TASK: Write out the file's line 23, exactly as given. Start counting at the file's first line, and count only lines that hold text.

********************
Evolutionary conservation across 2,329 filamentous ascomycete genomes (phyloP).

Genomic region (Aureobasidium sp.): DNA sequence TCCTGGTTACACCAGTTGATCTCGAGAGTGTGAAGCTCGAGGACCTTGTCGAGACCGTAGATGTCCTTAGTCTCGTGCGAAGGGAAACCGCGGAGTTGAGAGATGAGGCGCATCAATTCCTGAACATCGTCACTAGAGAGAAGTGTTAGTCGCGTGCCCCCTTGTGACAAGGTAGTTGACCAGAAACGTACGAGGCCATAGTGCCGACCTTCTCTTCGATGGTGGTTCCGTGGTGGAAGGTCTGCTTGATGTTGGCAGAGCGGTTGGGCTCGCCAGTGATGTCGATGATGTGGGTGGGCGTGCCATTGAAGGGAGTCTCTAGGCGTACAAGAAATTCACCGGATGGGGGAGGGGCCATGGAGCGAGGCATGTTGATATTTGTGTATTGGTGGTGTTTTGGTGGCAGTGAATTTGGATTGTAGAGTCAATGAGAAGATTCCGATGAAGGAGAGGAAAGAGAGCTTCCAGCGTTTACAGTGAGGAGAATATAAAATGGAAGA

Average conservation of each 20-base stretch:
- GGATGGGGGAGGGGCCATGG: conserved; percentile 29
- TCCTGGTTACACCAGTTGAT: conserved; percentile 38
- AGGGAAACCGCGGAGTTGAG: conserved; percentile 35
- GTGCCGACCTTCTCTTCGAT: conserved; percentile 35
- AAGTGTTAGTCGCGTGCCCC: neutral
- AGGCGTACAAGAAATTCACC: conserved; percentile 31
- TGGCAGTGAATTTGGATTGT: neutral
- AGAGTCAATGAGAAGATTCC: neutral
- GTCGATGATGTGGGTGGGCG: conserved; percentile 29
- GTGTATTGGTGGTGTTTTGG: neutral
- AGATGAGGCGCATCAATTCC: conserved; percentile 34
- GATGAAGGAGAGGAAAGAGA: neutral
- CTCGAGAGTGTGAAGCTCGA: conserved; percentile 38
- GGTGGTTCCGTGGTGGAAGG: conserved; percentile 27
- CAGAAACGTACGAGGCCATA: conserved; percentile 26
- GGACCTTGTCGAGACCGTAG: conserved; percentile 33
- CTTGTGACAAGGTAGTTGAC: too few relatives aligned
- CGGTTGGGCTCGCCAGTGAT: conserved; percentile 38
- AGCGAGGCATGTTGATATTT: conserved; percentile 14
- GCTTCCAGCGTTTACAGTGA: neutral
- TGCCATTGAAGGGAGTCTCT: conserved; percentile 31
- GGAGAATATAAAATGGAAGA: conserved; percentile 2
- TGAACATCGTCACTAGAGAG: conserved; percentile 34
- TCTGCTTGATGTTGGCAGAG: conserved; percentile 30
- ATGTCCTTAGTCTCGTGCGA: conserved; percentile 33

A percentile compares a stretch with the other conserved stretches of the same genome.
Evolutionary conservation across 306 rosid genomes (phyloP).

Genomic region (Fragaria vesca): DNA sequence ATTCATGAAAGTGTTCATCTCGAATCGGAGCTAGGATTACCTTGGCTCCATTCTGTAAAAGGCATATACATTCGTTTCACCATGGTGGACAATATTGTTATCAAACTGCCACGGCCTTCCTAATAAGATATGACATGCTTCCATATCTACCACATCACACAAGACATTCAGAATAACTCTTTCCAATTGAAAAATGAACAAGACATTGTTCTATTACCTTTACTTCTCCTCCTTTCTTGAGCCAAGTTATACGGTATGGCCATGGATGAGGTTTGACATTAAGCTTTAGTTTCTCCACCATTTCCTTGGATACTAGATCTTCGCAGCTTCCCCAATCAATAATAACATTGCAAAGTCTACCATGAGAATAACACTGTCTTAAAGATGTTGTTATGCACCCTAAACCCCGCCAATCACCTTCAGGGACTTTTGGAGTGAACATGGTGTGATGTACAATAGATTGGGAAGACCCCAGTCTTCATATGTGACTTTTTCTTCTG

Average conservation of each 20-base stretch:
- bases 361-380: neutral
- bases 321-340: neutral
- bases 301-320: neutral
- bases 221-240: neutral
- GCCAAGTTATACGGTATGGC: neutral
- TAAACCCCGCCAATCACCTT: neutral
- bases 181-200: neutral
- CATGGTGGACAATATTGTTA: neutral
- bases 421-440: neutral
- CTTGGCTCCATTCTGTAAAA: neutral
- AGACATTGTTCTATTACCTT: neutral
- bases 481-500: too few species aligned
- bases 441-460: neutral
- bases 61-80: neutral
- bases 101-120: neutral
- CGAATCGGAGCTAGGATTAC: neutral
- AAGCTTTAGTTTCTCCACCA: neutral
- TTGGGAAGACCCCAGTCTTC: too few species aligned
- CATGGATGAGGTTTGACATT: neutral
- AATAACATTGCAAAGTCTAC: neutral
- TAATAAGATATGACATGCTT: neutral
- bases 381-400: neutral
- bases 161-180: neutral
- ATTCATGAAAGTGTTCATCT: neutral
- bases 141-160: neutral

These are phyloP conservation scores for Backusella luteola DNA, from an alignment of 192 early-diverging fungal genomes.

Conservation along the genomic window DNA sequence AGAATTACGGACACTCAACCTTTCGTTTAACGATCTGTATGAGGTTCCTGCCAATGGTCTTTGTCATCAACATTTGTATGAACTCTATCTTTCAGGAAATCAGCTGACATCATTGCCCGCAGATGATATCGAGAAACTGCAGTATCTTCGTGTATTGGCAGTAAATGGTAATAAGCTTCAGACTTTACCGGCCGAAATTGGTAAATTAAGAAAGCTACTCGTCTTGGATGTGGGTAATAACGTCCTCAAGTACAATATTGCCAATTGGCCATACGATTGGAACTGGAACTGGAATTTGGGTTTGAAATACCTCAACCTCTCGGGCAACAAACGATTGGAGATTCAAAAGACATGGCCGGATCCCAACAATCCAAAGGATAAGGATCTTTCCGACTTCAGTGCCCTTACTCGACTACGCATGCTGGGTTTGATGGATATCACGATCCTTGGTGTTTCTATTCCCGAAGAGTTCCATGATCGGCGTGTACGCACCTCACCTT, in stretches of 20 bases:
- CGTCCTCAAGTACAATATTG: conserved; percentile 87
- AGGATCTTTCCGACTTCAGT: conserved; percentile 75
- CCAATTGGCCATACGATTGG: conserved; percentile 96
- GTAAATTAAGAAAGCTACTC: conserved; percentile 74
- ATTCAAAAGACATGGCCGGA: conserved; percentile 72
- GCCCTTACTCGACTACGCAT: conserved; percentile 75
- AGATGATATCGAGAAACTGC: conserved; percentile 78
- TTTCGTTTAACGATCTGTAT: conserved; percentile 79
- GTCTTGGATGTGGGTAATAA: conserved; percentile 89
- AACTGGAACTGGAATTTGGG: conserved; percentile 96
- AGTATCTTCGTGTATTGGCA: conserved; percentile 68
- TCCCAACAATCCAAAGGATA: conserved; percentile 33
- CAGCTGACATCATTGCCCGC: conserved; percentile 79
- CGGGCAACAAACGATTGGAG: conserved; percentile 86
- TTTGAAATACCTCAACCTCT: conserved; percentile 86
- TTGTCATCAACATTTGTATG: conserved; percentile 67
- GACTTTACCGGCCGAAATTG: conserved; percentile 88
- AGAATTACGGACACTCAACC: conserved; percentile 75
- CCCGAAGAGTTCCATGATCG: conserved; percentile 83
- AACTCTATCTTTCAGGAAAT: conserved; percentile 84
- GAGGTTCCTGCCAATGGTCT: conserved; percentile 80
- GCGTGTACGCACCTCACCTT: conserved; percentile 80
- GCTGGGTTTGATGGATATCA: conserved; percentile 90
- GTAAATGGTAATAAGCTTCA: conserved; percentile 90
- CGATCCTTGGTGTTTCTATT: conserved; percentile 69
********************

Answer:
- GCTTCCAGCGTTTACAGTGA: neutral